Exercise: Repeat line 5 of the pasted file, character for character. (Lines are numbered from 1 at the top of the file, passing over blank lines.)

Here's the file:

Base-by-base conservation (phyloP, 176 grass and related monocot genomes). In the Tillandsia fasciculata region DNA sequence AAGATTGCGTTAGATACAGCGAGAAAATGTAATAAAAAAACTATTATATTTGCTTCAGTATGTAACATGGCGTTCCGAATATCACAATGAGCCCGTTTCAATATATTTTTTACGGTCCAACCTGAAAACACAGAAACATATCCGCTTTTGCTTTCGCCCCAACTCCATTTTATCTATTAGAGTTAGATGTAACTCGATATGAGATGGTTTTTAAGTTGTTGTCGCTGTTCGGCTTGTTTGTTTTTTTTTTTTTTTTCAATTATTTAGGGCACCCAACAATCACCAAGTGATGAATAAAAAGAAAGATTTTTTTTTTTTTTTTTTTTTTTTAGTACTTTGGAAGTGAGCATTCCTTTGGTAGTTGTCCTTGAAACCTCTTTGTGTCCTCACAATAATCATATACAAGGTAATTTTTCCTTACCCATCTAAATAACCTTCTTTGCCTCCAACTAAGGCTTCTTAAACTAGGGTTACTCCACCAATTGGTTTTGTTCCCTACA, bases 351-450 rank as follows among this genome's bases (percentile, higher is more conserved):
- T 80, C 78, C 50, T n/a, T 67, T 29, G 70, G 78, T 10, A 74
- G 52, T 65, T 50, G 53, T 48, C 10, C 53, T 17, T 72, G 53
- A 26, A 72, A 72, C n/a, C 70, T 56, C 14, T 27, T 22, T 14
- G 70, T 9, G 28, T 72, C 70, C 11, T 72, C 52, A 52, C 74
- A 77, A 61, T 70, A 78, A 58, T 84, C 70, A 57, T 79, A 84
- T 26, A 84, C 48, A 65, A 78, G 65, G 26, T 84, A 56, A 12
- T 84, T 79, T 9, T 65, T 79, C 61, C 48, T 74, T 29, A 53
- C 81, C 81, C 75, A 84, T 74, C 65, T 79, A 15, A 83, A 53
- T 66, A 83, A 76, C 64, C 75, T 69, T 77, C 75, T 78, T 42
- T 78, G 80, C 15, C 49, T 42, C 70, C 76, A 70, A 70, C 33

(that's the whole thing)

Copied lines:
- G 70, T 9, G 28, T 72, C 70, C 11, T 72, C 52, A 52, C 74